Do you support cases like the 36 hour campaign that a number of unions have run?

I'm not buying into the length of the working week because that's something that really needs to be done at a workplace level. What level will suit one industry will not necessarily suit another.

But the concept of putting limits on the amount of work one does, even to the extent of knocking back over-time?

Well, I think that's got to be a genuine choice for people and that's something they've got to have the capacity to make a choice. People have to be able to be in a position to choose whether they want to work longer or shorter and that's where we need the flexibility in the system. For example, I mean if you look at the Enterprise Bargain at Walter Construction, basically the blokes opted not to work Saturdays and what Walter Construction actually found was that their productivity went up and what the blokes actually found was that they enjoyed being home on Saturdays and taking the kids fishing. That's a very good example of family friendly workplaces being negotiated at the Enterprise level or the industry level.

Of course, you've got the other side of the labour market which is casualisation and I know that Craig Emerson has done a bit about this but how does the blearning and part-time casual work touch with your portfolio concerns?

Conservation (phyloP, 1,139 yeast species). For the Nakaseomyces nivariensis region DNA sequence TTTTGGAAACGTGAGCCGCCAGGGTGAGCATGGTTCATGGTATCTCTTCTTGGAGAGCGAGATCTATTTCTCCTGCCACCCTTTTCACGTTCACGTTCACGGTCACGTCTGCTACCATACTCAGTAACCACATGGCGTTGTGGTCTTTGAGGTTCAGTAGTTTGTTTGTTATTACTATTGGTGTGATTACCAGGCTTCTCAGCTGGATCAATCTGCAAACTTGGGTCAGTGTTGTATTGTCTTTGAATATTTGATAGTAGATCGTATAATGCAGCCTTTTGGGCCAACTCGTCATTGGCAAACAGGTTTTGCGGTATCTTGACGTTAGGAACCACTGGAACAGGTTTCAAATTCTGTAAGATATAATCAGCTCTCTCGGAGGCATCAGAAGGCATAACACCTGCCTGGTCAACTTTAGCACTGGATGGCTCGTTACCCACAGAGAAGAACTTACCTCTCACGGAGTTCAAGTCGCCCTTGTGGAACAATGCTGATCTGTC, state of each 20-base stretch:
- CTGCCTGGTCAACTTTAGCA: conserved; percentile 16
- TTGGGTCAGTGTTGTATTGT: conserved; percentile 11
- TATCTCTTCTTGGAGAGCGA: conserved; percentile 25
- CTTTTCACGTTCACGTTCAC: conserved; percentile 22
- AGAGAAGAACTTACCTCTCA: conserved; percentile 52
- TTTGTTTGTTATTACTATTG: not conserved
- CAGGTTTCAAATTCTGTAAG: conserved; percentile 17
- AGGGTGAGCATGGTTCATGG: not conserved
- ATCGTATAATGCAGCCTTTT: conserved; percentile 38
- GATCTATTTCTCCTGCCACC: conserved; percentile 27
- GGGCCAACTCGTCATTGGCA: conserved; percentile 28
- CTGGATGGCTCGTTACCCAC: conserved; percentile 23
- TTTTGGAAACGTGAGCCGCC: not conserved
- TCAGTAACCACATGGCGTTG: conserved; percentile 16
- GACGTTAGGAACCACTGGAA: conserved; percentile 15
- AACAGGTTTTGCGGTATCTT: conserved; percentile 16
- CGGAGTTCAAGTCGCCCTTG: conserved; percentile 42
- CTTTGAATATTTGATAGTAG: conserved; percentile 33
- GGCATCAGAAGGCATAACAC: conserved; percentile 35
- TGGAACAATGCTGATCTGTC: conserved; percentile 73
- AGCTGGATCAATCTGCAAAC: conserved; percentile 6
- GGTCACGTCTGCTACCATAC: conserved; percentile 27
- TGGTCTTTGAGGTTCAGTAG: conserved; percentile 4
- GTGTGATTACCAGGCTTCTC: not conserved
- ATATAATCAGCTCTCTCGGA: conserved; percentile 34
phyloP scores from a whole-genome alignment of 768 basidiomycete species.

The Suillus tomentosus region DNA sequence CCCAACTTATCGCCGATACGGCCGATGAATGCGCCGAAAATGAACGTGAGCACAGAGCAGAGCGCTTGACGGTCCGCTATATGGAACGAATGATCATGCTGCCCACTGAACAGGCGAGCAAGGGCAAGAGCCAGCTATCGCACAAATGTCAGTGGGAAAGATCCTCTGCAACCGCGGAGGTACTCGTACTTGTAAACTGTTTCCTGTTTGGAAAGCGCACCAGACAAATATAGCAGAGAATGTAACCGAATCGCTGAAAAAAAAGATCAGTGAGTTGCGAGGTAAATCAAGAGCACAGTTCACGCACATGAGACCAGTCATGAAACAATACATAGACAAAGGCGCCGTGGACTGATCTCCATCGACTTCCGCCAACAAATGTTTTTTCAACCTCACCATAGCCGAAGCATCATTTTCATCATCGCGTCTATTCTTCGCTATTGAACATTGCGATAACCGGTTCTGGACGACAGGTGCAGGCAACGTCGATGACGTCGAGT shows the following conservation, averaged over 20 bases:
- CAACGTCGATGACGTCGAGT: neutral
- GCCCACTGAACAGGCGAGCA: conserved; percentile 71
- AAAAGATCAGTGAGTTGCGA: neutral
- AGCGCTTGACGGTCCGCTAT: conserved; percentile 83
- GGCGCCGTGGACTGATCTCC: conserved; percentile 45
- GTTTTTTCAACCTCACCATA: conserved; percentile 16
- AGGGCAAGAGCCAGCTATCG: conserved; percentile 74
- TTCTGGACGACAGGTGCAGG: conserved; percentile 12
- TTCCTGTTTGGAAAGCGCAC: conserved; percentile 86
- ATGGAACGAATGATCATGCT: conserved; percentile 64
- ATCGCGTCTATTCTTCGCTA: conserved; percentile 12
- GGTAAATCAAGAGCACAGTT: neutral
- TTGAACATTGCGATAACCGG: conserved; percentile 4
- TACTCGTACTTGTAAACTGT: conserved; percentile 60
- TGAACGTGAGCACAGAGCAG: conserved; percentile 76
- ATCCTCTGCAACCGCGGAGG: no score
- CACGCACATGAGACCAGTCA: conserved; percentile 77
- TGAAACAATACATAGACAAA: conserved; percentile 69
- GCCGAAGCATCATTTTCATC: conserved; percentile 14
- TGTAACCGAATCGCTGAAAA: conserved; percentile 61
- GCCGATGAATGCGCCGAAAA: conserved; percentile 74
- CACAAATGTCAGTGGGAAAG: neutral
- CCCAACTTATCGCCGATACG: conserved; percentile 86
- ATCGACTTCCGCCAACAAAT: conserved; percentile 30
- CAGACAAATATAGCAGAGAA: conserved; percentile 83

Well, it touches very directly because increasingly we have more and more people who are the working poor who are stringing together a number of casual and part-time jobs in which there is little security or predictability about the hours they will work and that impacts dramatically upon the quality of life that people have and their capacity to rear their children. That's why we think there needs to be a debate about how work is available to people in a predictable and secure way. But when I go out there and talk to people about issues in the workplace the one thing that they value most highly is certainty and security and we ought to be in a position where people can negotiate arrangements where people can negotiate arrangements which give them greater certainty and security in their employment not less and that is why the whole debate about the availability of part-time work and the spread of casualised work needs to be on the agenda.